Federal officials to investigate fatal DUI involving former House aide

The Department of Justice has opened an inquiry into a deadly car accident involving a former aide to Rep. Lois Capps.
(J. Scott Applewhite / Associated Press)

The U.S. Justice Department is looking into the events surrounding a fatal car accident last year that sent a former California congressional aide to prison, according to a statement from U.S. Rep. Lois Capps’ office.

Army veteran Raymond Morua was employed as a field director for Capps (D-Santa Barbara) in December when he hit Mallory Dies, 27, as she crossed a street in downtown Santa Barbara, according to Santa Barbara Superior Court documents.

Morua pleaded guilty to gross vehicular manslaughter while intoxicated, among other charges, and was sentenced in May to 20 years to life in state prison.


The Justice Department’s probe began after Santa Barbara Dist. Atty. Joyce Dudley sent a five-part newspaper series from the Santa Barbara News-Press to the U.S. attorney for the Central District of California in Los Angeles.

“Our office welcomes the DOJ’s inquiry, which will enable the community to move past the false allegations asserted in tabloid media coverage,” a statement from Capps’ office said, referring to the News-Press’ articles.

The Times was unable to reach the Justice Department for comment.

In April, Matt and Raeona Dies filed a wrongful death lawsuit against Morua, Capps and the U.S. government, claiming the congresswoman hired the aide despite being aware that he had previous drunken driving convictions and that he was on the clock when the accident occurred.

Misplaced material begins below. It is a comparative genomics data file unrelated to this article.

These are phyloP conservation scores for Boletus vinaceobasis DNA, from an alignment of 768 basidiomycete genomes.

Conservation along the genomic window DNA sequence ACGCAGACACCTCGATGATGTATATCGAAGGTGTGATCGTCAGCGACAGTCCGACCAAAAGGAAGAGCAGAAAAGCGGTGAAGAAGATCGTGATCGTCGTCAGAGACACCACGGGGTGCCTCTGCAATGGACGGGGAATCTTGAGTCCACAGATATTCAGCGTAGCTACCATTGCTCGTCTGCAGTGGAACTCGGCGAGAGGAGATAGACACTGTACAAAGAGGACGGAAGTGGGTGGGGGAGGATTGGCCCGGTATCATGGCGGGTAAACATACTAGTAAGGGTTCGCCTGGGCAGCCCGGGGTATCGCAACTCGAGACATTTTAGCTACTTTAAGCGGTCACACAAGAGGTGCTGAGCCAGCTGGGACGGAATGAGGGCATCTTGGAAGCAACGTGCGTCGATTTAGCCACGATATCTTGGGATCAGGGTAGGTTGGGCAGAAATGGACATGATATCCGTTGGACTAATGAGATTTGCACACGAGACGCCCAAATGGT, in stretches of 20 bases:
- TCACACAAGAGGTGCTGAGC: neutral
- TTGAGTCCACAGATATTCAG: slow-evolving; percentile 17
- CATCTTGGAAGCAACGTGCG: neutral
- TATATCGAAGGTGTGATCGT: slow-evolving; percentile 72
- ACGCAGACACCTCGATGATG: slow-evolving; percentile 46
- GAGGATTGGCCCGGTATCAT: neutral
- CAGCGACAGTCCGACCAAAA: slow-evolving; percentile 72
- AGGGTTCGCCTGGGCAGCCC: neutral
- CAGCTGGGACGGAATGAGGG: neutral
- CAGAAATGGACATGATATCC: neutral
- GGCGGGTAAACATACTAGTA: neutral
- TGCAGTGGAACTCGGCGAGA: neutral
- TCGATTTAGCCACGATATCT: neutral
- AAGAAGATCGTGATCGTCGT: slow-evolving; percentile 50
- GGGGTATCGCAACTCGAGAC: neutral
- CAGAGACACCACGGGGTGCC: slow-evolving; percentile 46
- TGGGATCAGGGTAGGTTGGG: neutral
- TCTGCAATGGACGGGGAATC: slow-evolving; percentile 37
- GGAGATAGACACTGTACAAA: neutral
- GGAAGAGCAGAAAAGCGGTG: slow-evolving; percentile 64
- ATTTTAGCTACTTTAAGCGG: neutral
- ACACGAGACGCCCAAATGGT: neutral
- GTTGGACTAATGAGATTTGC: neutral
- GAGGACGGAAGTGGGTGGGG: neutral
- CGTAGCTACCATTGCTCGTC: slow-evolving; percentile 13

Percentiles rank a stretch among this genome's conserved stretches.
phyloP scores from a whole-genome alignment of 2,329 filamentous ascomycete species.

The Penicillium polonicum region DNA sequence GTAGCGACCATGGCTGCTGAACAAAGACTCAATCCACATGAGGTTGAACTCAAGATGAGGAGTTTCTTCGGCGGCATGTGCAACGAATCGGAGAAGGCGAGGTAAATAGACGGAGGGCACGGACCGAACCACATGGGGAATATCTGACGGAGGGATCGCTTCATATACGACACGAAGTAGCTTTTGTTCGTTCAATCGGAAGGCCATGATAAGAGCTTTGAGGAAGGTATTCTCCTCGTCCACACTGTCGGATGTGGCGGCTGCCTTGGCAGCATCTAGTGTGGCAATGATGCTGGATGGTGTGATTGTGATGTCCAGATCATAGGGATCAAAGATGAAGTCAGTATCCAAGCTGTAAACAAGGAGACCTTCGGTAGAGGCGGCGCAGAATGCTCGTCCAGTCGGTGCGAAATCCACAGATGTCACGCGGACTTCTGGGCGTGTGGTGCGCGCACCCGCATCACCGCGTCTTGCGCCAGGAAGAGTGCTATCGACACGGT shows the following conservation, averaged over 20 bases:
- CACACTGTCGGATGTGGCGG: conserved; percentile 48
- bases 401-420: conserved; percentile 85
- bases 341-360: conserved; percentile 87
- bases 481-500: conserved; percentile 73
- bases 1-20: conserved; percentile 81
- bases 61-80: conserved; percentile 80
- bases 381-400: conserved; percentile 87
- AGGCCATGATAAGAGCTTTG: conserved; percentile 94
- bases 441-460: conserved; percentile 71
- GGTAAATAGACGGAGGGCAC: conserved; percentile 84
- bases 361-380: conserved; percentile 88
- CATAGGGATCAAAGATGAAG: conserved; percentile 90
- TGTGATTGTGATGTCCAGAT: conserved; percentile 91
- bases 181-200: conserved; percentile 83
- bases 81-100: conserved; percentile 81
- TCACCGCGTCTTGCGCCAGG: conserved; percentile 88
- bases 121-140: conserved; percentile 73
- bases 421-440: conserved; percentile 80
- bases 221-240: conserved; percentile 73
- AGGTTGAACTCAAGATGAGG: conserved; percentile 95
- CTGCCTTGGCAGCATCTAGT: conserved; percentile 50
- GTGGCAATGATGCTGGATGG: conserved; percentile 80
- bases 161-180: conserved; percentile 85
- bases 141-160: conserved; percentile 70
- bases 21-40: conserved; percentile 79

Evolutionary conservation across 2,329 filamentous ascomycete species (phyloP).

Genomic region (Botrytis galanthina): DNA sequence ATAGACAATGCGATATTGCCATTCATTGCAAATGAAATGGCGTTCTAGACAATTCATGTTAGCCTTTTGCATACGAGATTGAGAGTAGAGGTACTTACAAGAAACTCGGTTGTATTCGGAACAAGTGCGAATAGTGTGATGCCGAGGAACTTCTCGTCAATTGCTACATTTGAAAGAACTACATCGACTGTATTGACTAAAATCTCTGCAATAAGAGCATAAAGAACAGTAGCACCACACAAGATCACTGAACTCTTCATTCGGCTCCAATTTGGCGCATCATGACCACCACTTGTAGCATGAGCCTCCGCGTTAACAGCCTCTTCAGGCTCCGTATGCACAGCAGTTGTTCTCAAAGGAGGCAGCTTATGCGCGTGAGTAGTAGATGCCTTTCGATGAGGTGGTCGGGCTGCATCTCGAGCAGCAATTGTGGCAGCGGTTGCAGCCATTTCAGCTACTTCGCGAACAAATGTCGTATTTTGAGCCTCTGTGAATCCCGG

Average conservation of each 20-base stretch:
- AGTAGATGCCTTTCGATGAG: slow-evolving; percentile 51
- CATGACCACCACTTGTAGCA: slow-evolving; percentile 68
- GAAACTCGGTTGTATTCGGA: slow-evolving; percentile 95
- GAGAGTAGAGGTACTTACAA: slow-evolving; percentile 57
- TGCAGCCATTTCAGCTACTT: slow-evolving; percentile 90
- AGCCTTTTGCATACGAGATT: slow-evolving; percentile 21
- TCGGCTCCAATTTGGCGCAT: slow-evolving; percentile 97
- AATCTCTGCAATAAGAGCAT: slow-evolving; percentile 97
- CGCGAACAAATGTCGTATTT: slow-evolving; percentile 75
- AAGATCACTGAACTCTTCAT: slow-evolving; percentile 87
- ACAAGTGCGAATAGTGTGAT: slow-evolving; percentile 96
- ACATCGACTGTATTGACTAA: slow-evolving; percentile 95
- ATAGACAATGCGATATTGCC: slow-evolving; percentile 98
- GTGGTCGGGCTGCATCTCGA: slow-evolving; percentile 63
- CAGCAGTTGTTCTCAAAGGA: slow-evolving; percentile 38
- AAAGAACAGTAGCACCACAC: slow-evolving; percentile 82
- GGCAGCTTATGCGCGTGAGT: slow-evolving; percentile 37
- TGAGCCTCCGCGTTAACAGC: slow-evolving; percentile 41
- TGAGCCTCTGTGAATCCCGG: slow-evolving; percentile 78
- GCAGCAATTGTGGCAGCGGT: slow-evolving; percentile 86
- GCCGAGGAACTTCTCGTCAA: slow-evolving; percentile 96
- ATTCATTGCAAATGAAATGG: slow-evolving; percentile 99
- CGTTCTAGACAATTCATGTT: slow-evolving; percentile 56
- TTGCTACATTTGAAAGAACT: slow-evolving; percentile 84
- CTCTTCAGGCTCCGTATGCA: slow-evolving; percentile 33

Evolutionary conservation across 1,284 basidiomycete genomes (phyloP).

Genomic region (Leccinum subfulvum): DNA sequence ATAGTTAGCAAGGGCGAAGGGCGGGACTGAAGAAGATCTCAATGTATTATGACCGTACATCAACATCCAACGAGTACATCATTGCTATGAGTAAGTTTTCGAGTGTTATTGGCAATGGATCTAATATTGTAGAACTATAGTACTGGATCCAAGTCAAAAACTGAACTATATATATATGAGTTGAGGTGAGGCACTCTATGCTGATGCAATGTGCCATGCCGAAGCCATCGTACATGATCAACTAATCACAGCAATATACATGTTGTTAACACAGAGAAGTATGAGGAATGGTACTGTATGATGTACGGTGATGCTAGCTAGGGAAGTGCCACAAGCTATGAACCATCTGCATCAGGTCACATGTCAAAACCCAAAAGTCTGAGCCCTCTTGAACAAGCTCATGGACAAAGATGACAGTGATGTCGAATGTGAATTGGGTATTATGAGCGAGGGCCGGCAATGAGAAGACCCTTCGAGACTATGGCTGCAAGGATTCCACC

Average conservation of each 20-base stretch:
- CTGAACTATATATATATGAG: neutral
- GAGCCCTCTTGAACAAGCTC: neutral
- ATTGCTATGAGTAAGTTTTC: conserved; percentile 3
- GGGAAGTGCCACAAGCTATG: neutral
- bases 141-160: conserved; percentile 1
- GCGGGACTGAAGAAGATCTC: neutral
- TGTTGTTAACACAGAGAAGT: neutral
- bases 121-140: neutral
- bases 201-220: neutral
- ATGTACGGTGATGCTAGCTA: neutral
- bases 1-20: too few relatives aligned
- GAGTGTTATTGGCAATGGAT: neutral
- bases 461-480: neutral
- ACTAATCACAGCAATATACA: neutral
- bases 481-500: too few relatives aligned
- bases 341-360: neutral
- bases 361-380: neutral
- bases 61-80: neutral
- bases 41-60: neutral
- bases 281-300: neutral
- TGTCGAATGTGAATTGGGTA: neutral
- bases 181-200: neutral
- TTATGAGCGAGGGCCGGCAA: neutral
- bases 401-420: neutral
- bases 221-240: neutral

According to court records, Morua had two prior DUI arrests, a hit-and-run and an embezzlement conviction.

Capps is facing a tough reelection fight in her district, which includes Santa Barbara. Votes from the June 3 primary are still being counted to determine her opposing candidate for November.

Capps’ office said staffers did not know of Morua’s criminal history when he was hired, and have since decided to “implement even stronger requirements and worked with U.S. Capitol Police to conduct criminal background checks on all current employees” and future potential hires.


As for the night of the incident, Capps’ office says Morua wasn’t on official business.

“To be clear, Raymond was attending [a] holiday party of his own volition; he was not asked to attend and had no official role on the congresswoman’s behalf at the event,” according to the statement.

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